Peter Neill is a novelist, a maritime nonfiction writer, and the founder/director of the World Ocean Observatory, and he has seen local ocean problems firsthand. His goal with The Once and Future Ocean, though, is to get the word out about the worldwide crisis our oceans face.
The author believes that ocean degradation is less recognized than that of the land. There is a pervasive myth that the ocean is self-healing—it can absorb all our sewage and trash and be none the worse. Not so, he counters; “the health of the ocean is a direct reflection of the health of the land.” The ocean’s ailing condition manifests itself through overfishing, acidification, sea level rise, polar ice melt, and coral reef die-offs. The irony is that climate change, which is generally accelerated by richer countries, may have the greatest effects on poor, low-lying countries like Bangladesh and Vietnam. At the same time, developed areas like São Paulo and California face freshwater shortages as well.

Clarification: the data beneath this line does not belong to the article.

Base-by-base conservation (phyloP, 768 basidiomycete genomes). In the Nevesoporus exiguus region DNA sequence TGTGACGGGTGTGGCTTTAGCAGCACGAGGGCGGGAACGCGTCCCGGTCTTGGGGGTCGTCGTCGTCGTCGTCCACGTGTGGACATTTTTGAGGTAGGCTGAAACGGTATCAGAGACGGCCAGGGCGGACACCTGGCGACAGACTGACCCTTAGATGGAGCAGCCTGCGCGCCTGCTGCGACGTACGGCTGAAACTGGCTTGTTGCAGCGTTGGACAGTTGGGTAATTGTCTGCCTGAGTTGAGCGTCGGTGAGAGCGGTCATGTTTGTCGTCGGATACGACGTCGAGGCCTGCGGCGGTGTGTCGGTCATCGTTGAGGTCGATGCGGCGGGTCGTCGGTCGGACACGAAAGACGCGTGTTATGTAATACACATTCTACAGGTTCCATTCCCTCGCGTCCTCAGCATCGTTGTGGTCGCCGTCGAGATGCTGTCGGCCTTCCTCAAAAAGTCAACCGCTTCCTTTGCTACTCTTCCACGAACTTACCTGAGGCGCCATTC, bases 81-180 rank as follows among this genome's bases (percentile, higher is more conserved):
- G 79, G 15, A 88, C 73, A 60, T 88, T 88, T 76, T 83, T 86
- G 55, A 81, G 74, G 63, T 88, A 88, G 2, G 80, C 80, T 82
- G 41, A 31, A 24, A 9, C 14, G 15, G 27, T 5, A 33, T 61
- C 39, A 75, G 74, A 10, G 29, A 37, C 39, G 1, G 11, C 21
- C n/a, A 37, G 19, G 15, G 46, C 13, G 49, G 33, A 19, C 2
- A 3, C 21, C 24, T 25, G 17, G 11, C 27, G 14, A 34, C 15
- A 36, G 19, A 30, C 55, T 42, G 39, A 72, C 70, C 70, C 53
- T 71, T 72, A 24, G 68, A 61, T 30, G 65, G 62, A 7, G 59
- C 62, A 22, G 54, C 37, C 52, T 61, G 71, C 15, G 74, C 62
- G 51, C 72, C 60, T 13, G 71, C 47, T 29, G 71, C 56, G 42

The book paints quite the sobering picture, and Neill acknowledges how difficult it can be to have hope. However, he offers down-to-earth strategies for how governments and individuals can tackle what seems insurmountable. First of all, remove pro-consumption subsidies and enforce water-related regulations. An understanding of the water cycle should also contribute to new water harvesting and management technologies. Citizens can call for increased recycling, especially of plastics. An awareness of one’s “water footprint” is essential—the “Citizens of the Ocean” online pledge includes a helpful set of personal resolutions to sign up to. “We must hold ourselves accountable,” Neill charges readers in this powerful, impassioned book.
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